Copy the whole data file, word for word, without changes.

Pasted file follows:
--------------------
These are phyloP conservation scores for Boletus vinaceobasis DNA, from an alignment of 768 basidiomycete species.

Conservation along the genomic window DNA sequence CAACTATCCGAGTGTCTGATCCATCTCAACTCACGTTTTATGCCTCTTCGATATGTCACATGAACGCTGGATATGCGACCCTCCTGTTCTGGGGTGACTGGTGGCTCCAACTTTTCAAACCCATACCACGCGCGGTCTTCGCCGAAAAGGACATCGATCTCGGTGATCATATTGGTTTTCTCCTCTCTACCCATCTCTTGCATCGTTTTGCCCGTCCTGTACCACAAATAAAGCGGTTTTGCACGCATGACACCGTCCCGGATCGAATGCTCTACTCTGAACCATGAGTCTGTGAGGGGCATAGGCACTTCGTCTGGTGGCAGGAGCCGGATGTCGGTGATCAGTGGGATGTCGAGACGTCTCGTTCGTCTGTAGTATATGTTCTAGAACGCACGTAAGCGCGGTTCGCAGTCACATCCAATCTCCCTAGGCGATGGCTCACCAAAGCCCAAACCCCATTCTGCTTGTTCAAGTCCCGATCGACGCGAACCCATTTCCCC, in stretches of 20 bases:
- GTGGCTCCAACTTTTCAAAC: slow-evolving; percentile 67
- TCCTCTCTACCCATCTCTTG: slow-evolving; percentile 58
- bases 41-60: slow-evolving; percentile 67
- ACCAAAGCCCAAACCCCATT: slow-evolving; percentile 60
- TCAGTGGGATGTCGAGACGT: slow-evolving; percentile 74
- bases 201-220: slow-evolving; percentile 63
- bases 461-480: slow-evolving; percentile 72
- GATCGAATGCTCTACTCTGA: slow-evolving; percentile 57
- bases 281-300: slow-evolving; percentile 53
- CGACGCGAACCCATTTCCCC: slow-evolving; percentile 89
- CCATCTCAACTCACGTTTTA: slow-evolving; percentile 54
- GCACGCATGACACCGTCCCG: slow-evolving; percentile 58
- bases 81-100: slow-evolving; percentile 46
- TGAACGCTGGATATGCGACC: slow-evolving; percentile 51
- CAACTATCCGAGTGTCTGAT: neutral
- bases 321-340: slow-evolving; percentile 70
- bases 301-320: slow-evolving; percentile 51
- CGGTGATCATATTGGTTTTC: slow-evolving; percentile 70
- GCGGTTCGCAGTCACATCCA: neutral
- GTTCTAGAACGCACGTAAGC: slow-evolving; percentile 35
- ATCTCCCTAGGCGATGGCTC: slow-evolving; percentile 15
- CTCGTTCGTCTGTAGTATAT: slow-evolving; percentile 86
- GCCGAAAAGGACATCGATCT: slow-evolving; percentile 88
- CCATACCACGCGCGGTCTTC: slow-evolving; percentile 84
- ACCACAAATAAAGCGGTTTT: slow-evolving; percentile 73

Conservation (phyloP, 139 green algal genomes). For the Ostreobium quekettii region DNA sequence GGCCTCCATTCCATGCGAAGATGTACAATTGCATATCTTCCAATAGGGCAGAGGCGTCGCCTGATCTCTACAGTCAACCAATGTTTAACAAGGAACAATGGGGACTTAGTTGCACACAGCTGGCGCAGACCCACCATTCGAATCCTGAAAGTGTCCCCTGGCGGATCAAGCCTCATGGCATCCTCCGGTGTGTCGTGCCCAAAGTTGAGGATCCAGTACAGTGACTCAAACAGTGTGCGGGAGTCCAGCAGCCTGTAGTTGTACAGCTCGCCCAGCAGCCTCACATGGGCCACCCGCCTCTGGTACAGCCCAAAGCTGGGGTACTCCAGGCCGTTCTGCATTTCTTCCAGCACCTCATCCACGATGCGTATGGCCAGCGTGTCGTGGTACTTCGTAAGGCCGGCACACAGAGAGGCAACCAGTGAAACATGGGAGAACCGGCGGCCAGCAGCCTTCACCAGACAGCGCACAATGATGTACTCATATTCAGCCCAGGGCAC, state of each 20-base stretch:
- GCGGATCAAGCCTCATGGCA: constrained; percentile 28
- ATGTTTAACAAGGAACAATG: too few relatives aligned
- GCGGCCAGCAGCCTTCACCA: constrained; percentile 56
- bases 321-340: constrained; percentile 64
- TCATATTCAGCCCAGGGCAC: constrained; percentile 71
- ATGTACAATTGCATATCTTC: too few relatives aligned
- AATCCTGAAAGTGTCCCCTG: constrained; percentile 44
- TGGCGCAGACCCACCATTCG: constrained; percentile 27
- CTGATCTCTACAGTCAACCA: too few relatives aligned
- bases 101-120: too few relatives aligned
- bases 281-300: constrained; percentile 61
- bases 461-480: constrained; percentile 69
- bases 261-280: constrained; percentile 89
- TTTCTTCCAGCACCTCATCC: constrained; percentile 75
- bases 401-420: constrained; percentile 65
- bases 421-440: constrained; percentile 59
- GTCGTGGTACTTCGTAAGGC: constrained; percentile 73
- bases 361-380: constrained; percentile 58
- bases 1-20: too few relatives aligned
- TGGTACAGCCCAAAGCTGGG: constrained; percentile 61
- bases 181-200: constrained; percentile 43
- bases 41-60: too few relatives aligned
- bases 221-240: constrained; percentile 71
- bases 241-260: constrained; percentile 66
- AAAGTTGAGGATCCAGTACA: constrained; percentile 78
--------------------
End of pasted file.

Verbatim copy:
These are phyloP conservation scores for Boletus vinaceobasis DNA, from an alignment of 768 basidiomycete species.

Conservation along the genomic window DNA sequence CAACTATCCGAGTGTCTGATCCATCTCAACTCACGTTTTATGCCTCTTCGATATGTCACATGAACGCTGGATATGCGACCCTCCTGTTCTGGGGTGACTGGTGGCTCCAACTTTTCAAACCCATACCACGCGCGGTCTTCGCCGAAAAGGACATCGATCTCGGTGATCATATTGGTTTTCTCCTCTCTACCCATCTCTTGCATCGTTTTGCCCGTCCTGTACCACAAATAAAGCGGTTTTGCACGCATGACACCGTCCCGGATCGAATGCTCTACTCTGAACCATGAGTCTGTGAGGGGCATAGGCACTTCGTCTGGTGGCAGGAGCCGGATGTCGGTGATCAGTGGGATGTCGAGACGTCTCGTTCGTCTGTAGTATATGTTCTAGAACGCACGTAAGCGCGGTTCGCAGTCACATCCAATCTCCCTAGGCGATGGCTCACCAAAGCCCAAACCCCATTCTGCTTGTTCAAGTCCCGATCGACGCGAACCCATTTCCCC, in stretches of 20 bases:
- GTGGCTCCAACTTTTCAAAC: slow-evolving; percentile 67
- TCCTCTCTACCCATCTCTTG: slow-evolving; percentile 58
- bases 41-60: slow-evolving; percentile 67
- ACCAAAGCCCAAACCCCATT: slow-evolving; percentile 60
- TCAGTGGGATGTCGAGACGT: slow-evolving; percentile 74
- bases 201-220: slow-evolving; percentile 63
- bases 461-480: slow-evolving; percentile 72
- GATCGAATGCTCTACTCTGA: slow-evolving; percentile 57
- bases 281-300: slow-evolving; percentile 53
- CGACGCGAACCCATTTCCCC: slow-evolving; percentile 89
- CCATCTCAACTCACGTTTTA: slow-evolving; percentile 54
- GCACGCATGACACCGTCCCG: slow-evolving; percentile 58
- bases 81-100: slow-evolving; percentile 46
- TGAACGCTGGATATGCGACC: slow-evolving; percentile 51
- CAACTATCCGAGTGTCTGAT: neutral
- bases 321-340: slow-evolving; percentile 70
- bases 301-320: slow-evolving; percentile 51
- CGGTGATCATATTGGTTTTC: slow-evolving; percentile 70
- GCGGTTCGCAGTCACATCCA: neutral
- GTTCTAGAACGCACGTAAGC: slow-evolving; percentile 35
- ATCTCCCTAGGCGATGGCTC: slow-evolving; percentile 15
- CTCGTTCGTCTGTAGTATAT: slow-evolving; percentile 86
- GCCGAAAAGGACATCGATCT: slow-evolving; percentile 88
- CCATACCACGCGCGGTCTTC: slow-evolving; percentile 84
- ACCACAAATAAAGCGGTTTT: slow-evolving; percentile 73

Conservation (phyloP, 139 green algal genomes). For the Ostreobium quekettii region DNA sequence GGCCTCCATTCCATGCGAAGATGTACAATTGCATATCTTCCAATAGGGCAGAGGCGTCGCCTGATCTCTACAGTCAACCAATGTTTAACAAGGAACAATGGGGACTTAGTTGCACACAGCTGGCGCAGACCCACCATTCGAATCCTGAAAGTGTCCCCTGGCGGATCAAGCCTCATGGCATCCTCCGGTGTGTCGTGCCCAAAGTTGAGGATCCAGTACAGTGACTCAAACAGTGTGCGGGAGTCCAGCAGCCTGTAGTTGTACAGCTCGCCCAGCAGCCTCACATGGGCCACCCGCCTCTGGTACAGCCCAAAGCTGGGGTACTCCAGGCCGTTCTGCATTTCTTCCAGCACCTCATCCACGATGCGTATGGCCAGCGTGTCGTGGTACTTCGTAAGGCCGGCACACAGAGAGGCAACCAGTGAAACATGGGAGAACCGGCGGCCAGCAGCCTTCACCAGACAGCGCACAATGATGTACTCATATTCAGCCCAGGGCAC, state of each 20-base stretch:
- GCGGATCAAGCCTCATGGCA: constrained; percentile 28
- ATGTTTAACAAGGAACAATG: too few relatives aligned
- GCGGCCAGCAGCCTTCACCA: constrained; percentile 56
- bases 321-340: constrained; percentile 64
- TCATATTCAGCCCAGGGCAC: constrained; percentile 71
- ATGTACAATTGCATATCTTC: too few relatives aligned
- AATCCTGAAAGTGTCCCCTG: constrained; percentile 44
- TGGCGCAGACCCACCATTCG: constrained; percentile 27
- CTGATCTCTACAGTCAACCA: too few relatives aligned
- bases 101-120: too few relatives aligned
- bases 281-300: constrained; percentile 61
- bases 461-480: constrained; percentile 69
- bases 261-280: constrained; percentile 89
- TTTCTTCCAGCACCTCATCC: constrained; percentile 75
- bases 401-420: constrained; percentile 65
- bases 421-440: constrained; percentile 59
- GTCGTGGTACTTCGTAAGGC: constrained; percentile 73
- bases 361-380: constrained; percentile 58
- bases 1-20: too few relatives aligned
- TGGTACAGCCCAAAGCTGGG: constrained; percentile 61
- bases 181-200: constrained; percentile 43
- bases 41-60: too few relatives aligned
- bases 221-240: constrained; percentile 71
- bases 241-260: constrained; percentile 66
- AAAGTTGAGGATCCAGTACA: constrained; percentile 78